Five Fists of the Middle Kingdom
Martial Arts of Ancient China
The history of martial arts in China (let alone anywhere else in the world) is very difficult to pin down. There are a variety of legendary and mythical sources for how the practice of martial arts began. The earliest and most common Chinese martial arts (kung fu, jǐao dǐ) are said to have originated from the Yellow Emperor, Huangdi, during the Xia Dynasty. Since both figures are semi-mystical, it’s safe to say that no one will ever know how martial arts originated.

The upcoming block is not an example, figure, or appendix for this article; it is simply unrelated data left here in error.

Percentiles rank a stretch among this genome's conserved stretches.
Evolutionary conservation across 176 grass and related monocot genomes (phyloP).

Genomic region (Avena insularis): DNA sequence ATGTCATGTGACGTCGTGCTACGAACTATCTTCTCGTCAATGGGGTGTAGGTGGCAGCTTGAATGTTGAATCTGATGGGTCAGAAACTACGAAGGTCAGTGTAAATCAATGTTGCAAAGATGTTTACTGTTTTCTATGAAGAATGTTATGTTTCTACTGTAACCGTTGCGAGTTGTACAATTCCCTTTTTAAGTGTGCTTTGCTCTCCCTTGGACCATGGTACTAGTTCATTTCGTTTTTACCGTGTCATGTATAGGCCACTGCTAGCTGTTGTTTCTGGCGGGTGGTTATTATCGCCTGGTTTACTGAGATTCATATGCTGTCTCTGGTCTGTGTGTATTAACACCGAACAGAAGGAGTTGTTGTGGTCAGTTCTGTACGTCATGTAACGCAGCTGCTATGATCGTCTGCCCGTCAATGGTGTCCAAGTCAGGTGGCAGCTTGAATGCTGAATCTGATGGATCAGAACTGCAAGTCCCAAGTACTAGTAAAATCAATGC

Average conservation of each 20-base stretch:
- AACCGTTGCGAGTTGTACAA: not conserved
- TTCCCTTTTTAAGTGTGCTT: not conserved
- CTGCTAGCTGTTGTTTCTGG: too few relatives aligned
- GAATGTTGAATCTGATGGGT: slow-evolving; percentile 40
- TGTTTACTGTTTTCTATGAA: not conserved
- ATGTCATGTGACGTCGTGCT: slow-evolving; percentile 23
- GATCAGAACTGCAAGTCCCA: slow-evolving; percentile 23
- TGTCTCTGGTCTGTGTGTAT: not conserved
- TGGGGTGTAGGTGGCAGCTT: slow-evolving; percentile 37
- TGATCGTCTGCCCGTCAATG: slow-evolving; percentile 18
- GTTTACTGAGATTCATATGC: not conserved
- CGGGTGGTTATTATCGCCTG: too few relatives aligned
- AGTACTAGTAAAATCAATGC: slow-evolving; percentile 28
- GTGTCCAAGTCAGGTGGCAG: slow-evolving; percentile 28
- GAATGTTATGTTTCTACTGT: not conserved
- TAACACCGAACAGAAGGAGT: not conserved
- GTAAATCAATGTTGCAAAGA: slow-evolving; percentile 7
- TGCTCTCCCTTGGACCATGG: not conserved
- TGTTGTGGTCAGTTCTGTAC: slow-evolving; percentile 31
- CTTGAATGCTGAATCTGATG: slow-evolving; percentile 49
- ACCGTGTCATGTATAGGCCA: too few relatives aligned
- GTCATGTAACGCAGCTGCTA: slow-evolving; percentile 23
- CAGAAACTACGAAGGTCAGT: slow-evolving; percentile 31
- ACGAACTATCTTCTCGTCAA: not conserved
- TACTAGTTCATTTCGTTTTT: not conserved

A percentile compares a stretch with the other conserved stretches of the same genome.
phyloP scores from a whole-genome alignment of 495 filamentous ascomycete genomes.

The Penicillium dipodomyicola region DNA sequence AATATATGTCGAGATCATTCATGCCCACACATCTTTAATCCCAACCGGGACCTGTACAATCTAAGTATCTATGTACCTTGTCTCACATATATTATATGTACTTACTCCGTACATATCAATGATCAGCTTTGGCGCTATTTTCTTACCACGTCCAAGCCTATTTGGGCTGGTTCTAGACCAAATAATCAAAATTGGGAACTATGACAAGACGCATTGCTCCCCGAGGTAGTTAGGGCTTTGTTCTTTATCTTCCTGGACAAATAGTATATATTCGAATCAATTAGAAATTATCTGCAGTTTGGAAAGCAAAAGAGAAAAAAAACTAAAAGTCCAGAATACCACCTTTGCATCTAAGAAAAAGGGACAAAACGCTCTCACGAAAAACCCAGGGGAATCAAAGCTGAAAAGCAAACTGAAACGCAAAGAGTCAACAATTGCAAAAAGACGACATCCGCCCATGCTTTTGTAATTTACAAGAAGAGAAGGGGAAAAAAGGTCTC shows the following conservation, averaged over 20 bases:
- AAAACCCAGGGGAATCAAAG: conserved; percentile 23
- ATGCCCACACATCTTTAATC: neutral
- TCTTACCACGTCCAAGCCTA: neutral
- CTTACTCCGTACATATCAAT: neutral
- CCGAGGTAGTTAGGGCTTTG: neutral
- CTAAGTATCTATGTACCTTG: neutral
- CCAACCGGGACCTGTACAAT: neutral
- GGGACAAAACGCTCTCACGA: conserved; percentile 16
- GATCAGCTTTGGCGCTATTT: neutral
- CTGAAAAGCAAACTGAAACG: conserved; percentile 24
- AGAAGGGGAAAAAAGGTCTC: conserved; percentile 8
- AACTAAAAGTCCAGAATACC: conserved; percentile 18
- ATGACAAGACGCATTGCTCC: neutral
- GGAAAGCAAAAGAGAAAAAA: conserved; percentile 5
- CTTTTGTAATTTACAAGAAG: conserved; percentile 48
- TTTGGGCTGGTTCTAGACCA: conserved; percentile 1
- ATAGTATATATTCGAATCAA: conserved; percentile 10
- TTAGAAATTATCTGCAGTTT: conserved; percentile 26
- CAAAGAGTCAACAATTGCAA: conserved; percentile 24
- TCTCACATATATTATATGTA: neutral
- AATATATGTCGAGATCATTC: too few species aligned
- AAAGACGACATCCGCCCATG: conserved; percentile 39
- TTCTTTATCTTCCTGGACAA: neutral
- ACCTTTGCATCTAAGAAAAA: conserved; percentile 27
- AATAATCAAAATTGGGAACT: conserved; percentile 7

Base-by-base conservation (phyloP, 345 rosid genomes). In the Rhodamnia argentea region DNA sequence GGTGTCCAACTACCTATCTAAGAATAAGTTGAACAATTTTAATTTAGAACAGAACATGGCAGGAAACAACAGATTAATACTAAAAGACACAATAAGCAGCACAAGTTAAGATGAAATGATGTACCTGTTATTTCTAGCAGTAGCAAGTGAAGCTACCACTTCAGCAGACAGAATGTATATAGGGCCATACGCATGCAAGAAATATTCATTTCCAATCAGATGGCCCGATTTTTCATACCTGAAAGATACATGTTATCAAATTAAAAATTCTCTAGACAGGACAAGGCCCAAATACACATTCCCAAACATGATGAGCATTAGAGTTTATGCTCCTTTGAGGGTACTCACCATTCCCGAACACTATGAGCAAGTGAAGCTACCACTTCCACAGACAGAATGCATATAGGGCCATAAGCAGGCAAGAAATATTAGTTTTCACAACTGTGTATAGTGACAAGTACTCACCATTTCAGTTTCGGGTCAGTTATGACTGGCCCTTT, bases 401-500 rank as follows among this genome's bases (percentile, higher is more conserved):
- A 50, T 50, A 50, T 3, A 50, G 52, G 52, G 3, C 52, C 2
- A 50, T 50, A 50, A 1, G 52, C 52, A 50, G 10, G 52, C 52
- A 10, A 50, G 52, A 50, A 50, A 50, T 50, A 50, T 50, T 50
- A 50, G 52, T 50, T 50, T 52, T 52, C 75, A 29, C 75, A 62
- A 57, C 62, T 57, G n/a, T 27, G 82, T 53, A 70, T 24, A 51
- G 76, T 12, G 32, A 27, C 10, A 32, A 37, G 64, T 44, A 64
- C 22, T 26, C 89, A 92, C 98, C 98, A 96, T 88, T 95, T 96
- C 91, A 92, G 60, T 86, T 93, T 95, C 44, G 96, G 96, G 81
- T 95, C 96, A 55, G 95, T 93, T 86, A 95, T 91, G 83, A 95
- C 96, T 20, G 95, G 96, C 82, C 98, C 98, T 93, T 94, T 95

Martial arts were, however, codified in the early Chinese dynasties and differentiated between “hard” (or striking) styles and “soft” (or yielding) styles. Hard styles emphasized quick punches and kicks to subdue an opponent with one’s strength or speed, whereas soft styles focused on methods of defense and protection. Like most aspects of Chinese society, the styles are both complimentary and contrasting to one another.
Beyond martial arts’ focus on combat and attacks, to study martial arts was to study a specific philosophical path. No one was trained to use martial arts specifically so they could fight or kill someone else. Martial arts styles were used to align the body with certain philosophies or beliefs. This is most evident to an outsider’s view in tai ji quan.